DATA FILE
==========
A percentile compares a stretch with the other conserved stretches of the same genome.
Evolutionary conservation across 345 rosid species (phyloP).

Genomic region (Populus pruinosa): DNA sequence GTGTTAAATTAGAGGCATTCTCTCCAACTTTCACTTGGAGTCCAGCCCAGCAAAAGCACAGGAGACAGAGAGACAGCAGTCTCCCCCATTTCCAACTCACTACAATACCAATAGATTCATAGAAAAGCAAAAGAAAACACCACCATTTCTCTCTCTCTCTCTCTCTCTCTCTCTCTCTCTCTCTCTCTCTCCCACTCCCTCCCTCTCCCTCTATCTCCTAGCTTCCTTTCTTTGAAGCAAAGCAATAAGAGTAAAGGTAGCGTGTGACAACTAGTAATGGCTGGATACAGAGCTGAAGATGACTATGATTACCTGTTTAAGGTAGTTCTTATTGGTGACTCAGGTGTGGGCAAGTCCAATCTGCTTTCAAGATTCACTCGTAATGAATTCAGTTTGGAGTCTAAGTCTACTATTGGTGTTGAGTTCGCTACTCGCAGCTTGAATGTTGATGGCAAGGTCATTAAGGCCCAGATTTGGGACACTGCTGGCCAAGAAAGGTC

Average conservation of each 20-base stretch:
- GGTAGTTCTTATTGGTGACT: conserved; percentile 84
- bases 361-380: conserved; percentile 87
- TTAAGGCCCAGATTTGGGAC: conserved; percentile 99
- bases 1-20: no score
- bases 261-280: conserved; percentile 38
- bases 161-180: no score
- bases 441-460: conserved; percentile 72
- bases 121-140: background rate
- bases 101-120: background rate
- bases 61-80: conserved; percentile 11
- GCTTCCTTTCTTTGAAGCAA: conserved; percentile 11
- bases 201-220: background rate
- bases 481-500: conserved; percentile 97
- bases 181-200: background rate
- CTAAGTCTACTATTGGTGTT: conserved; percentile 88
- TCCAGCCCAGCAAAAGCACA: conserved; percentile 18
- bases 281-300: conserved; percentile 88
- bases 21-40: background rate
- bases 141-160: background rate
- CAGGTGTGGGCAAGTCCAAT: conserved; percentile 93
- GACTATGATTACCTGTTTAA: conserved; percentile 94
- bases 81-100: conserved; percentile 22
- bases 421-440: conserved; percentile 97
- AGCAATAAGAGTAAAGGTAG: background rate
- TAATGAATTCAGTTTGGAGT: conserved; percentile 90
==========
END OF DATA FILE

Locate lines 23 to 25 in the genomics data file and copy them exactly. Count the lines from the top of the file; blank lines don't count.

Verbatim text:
- bases 141-160: background rate
- CAGGTGTGGGCAAGTCCAAT: conserved; percentile 93
- GACTATGATTACCTGTTTAA: conserved; percentile 94